Veteran journalist Karima Brown is consulting her lawyers about reporting the EFF to the Electoral Court for alleged misconduct and intimidation.
This comes after she laid an intimidation charge against the party and its leader, Julius Malema, on Wednesday night at the Rosebank police station.
Earlier on Wednesday, Brown reportedly mistakenly posted what she termed an "editorial brief" on an EFF WhatsApp group for journalists, where she was seemingly giving a direction to her producers covering an EFF function, "Breakfast with the Elderly".
Her message read: "Keep an eye out for this. Who are these elders. Are they all male and how are they chosen. Keep watching brief". She later deleted the message.
Malema tweeted a screenshot of the message, showing Brown's cellphone number, and accusing her of "sending moles" to the event.
Brown said following this she received rape threats from and was intimidated by EFF supporters after the tweet made her cellphone number public.
The EFF leader defended the post when he spoke to journalists at the 'Breakfast with the Elderly' event. He said he doubted that EFF supporters were harassing Brown.
An EFF statement, which was released later, labelled Brown an "ANC operative" who was "not a real journalist".
The South African National Editors' Forum and Primedia Broadcasting condemned Malema's actions as well as that of the so-called EFF supporters.
Brown told News24 on Thursday that the complaint against Malema and his supporters would be for "intimidation, violence, and enabling my abuse, which includes threats of rape, sexual violence and endangering my family. As well as being in contravention of the Electoral Code of Conduct".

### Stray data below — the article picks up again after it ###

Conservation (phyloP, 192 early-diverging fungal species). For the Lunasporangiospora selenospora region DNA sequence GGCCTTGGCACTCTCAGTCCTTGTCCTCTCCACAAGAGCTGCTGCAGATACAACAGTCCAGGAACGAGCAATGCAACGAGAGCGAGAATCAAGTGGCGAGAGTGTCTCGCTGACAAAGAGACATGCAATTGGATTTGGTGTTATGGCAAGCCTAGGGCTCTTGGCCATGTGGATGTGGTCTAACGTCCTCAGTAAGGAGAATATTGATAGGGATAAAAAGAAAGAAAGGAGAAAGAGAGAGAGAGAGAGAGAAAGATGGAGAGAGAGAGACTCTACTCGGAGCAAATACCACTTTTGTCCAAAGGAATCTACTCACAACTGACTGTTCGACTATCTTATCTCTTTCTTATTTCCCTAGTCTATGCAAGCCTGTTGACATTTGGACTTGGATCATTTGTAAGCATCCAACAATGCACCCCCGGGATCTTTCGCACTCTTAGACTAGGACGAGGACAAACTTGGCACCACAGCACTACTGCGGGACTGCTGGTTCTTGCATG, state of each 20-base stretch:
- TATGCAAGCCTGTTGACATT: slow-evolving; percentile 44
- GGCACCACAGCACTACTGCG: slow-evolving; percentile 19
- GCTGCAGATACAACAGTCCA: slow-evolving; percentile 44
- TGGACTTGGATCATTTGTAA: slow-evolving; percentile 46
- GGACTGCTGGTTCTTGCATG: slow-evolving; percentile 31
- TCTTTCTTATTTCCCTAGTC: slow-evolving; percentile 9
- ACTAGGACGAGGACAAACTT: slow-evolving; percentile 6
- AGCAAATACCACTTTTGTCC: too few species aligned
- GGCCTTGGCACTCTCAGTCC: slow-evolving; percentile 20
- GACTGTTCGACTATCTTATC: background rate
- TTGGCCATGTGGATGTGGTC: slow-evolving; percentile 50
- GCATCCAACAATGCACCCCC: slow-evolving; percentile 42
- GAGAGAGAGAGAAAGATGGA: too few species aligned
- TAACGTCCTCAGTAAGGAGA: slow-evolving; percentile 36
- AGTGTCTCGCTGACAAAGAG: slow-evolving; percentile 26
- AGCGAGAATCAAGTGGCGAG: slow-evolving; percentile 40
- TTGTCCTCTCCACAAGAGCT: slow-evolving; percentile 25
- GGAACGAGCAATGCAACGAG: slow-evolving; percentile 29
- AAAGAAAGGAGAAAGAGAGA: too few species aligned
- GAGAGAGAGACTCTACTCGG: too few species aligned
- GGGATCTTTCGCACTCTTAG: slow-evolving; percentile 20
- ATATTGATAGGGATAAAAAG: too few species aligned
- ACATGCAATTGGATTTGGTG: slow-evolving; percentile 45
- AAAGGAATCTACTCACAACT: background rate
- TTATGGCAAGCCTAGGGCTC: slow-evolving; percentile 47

"I am consulting lawyers. We [are] going soon," Brown said.
Meanwhile, Sanef met with the South African Human Rights Commission (SAHRC) on Wednesday to discuss a variety of issues such as human rights, the role of the media and South Africa's 2019 elections.
One of the concerns raised was the attacks on Brown.
"Sanef discussed its court case, lodged late last year in the Equality Court against the EFF. The case followed an earlier barrage of abusive and dangerous threats against journalists - particularly women journalists. Sanef approached the court in defence of media freedom and seeking protection of journalists against sustained intimidation and threats by Malema and his supporters," Sanef chairperson Mahlatse Mahlase said in a statement on Friday.
Mahlase added that the SAHRC promised to support Sanef in its fight to protect journalists and support it in the court case.
This includes looking at collective ways that it, the Electoral Commission of SA and the Gender Commission can co-ordinate support for journalists and hold political parties and their leaders and followers accountable in terms of protecting reporters' safety.